Eligible mothers will be randomized to the experimental group, which will include access to the blog over a 6-month period, or to a control group with a delayed exposure to the blog (Figure 3). All study participants will complete outcome assessments at baseline, 3 months, 6 months, and 6 months after the end of the intervention (T=12 months). Once baseline testing and the randomization are performed, mothers in the experimental group will receive an email including a unique identification code and a password to log in to the intervention blog and for the research team to collect log data over the intervention. In addition to login information, this email will invite mothers to consult the first published post on the blog through a Web link. Once a week for 26 weeks, mothers will receive by email an alert advertising that a new post has been published. New posts will be dated and displayed in reverse chronological order on the blog home page, making new entries easily traceable. Additionally, posts will be archived by themes, and a user “search terms” feature will be available for mothers to consult previous posts or comments throughout the 6-month intervention. These features have been identified by female social media users in our preliminary focus group study as being useful and likely to increase their use of the blog [19].

    The control group will be a delayed control condition. During the 6-month intervention period, mothers in the control group will not be allowed to access the blog. They will not be contacted by the RD blogger but will meet the research coordinator (AL) at our research institute for baseline, 3-month, 6-month, and 12-month outcomes assessment. After the 12-month follow-up, mothers in the control group will be granted access to the blog’s archives containing the RD bloggers’ posts and comments to the posts’ authors by fellow study participants. Interactions with the RD blogger or study participants through the comments function of the blog will not be possible for mothers in the control group.

    Outcome Measures

    Outcome measures for effect evaluation were selected after reviewing the intervention logistic model (Figure 2) with emphasis on the evaluation of mothers’ behavior change.

    Dietary Variables

    The primary outcomes of the study are mothers’ daily servings of Vegetables and Fruits and Milk and Alternatives food groups, which will be assessed by three automated, self-administered, Web-based 24-hour dietary recalls completed by mothers at each assessment time, for two unannounced weekdays and one weekend day selected at random. Multiple administrations of 24-hour dietary recall in prospective studies that aim to determine change between points of time in mean usual intakes of groups are supported by national recommendations [50]. Recent evidence has shown that, for all food groups but the most rarely consumed, two to four dietary recalls were superior to use of Food Frequency Questionnaire data to estimate usual intake [51], and that obtaining 3 nonconsecutive days of 24-hour dietary recalls per month over a period of 6 months was adequate to estimate energy and macronutrient intakes [52]. The Web-based automated 24-hour dietary recall that will be used in this study was developed in French [53] based on the US Department of Agriculture Automated Multi-Pass Method [54] and validated among French-Canadian adults [55]. In addition to data on food groups servings [6], a list of foods and beverages selected by mothers, and macronutrients and micronutrients intakes will be obtained from The Nutrition Data System for Research (software version 4.03, Food and Nutrient Database 31) [56] and the Canadian Nutrition File (version 2015) [57] in order to assess whether changes in mothers’ daily servings of Vegetables and Fruits and Milk and Alternatives food groups will be accompanied by other dietary changes.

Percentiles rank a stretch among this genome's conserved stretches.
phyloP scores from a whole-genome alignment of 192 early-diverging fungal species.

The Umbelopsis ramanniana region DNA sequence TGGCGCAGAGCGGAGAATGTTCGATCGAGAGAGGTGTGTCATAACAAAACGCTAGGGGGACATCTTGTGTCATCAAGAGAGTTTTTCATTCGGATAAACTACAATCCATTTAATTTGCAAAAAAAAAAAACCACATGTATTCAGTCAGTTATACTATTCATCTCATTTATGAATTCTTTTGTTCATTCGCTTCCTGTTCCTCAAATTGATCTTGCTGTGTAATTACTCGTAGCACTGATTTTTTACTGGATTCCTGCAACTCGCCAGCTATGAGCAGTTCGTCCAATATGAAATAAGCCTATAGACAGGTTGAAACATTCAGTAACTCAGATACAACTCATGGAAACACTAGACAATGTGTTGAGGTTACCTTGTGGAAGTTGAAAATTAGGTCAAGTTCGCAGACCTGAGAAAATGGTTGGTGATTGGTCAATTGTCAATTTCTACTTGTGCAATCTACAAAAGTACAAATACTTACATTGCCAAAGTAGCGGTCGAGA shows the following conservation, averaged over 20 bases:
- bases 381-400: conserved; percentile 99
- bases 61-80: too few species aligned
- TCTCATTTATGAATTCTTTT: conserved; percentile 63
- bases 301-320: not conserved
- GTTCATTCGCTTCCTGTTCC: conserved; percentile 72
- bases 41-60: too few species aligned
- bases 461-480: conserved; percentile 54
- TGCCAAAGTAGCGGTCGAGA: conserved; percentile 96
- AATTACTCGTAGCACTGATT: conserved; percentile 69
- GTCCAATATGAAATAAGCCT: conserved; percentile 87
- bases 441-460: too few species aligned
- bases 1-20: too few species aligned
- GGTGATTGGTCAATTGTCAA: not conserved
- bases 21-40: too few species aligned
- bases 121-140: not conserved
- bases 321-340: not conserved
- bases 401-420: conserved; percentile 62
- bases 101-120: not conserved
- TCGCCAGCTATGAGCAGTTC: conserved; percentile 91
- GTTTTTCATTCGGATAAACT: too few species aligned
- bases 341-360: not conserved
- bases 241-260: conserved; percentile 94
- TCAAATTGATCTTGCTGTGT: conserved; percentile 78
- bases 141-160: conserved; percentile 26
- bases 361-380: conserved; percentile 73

Mothers will complete one 24-hour dietary recall administered by an RD with the Automated Multi-Pass Method [54] for their oldest eligible child (aged between 2 and 12 years old) at each assessment time. We have chosen to administer one 24-hour dietary recall at each time point to assess children’s diet as a secondary outcome so as to not overburden mothers with questionnaires and also because the National Cancer Institute’s latest recommendations [50] support the single administration of 24-hour dietary recall to assess change in mean usual intake of a food group between two points in time. The collection of food data by a 24-hour dietary recall has been considered as an appropriate approach with children in previous studies and national nutrition surveys [5,58,59].

    Mothers’ Child-Feeding Practices

    We will assess mothers’ child-feeding perceptions, attitudes, and practices, and mothers’ relationships to children’s developing food acceptance patterns, the control of food intakes, and obesity with the Child Feeding Questionnaire [60] at each assessment time. The Child Feeding Questionnaire is a validated, self-reported 31-item questionnaire that was designed for use with parents of preschool and school-aged children [60]. Maternal child-feeding practices, such as the extent to which mothers control how much, when, and what their child eats, have been shown to impact their child’s development of food-intake controls [61].

    Blog Usage